Alabama nursing homes battling staffing shortages amid COVID uptick

MONTGOMERY, Ala. — As COVID cases rise and many county transmission levels are in the red, Alabama Nursing Home Association Spokesman John Matson says the high vaccination rates among residents and staff have helped keep cases down.

According to the CDC, about 88% of residents and 84% of staff in Alabama nursing homes are fully vaccinated.

Matson says across the state’s roughly 230 facilities, nursing homes are reporting about 200 to 300 COVID-19 cases a week. This marks an uptick from the 10 to 20 cases that were seen before the latest variant.

“To say that we are turning the corner right now is accurate. Are we out of the woods? Not yet, but we’re getting close,” Matson said.

Matson says when county cases go up, it’s typically reflected in nursing homes. John Knox Manor II in Montgomery is keeping a close eye on the virus, with the county’s transmission level rated high. They recently had an employee test positive, but currently have no resident cases.

“It wouldn’t be out of the question for that to happen though, because when you see staff uptick you do tend to see a resident here or there,” John Knox Manor II Assistant Administrator Grace Miller said.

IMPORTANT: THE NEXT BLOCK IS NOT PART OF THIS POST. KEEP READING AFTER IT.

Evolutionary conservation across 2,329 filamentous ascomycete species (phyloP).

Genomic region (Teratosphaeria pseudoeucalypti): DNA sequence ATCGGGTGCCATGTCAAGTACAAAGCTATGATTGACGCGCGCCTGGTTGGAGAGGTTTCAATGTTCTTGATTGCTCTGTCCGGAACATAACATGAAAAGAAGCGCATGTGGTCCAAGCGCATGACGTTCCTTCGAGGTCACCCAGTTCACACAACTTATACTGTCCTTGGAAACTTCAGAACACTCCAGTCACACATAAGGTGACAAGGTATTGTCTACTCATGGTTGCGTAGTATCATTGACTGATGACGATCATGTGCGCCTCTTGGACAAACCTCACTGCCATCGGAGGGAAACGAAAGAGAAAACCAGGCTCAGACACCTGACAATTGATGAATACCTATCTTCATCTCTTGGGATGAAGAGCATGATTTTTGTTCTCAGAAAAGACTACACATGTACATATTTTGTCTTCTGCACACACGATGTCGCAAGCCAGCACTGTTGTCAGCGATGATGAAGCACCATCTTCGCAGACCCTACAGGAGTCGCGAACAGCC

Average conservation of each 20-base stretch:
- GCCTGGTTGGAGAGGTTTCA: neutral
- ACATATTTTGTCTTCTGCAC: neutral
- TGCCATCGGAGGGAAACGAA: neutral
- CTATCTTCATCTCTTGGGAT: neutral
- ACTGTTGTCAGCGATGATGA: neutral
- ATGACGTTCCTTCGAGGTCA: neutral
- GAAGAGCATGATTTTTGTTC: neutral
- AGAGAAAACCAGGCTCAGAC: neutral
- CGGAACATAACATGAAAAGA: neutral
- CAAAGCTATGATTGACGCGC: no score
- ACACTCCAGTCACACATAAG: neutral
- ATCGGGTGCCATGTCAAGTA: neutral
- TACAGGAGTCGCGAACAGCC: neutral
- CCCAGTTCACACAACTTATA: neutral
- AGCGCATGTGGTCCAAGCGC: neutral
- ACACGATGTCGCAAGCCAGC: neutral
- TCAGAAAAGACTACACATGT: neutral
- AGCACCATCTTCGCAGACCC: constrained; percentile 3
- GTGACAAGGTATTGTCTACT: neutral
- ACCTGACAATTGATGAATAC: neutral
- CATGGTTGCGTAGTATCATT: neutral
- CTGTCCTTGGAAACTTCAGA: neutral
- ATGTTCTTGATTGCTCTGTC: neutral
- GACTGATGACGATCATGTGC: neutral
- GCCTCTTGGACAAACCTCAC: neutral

Miller says right now the big concern is staffing. They’ve had to shut down their COVID wing because they don’t have enough nurses.

“We’ve had the issue of reopening that based on the fact that there’s such a major staffing crisis right now. We have the residents to come in but don’t have the staff to take care of them,” Miller said.

John Knox Manor II isn’t alone in that. Those at Capitol Hill Healthcare in Montgomery say they’re also COVID-free among residents, but the issue is hiring.

“I think the much bigger concern is the exodus from health care for employees who left health care altogether,” Capitol Hill Healthcare Admissions Director Shannon Randolph said.

Randolph says they’d be able to care for more residents if they had more staff.

“The bigger issue seems to be an overall decrease at least in Alabama with health care staff in general,” Randolph said.

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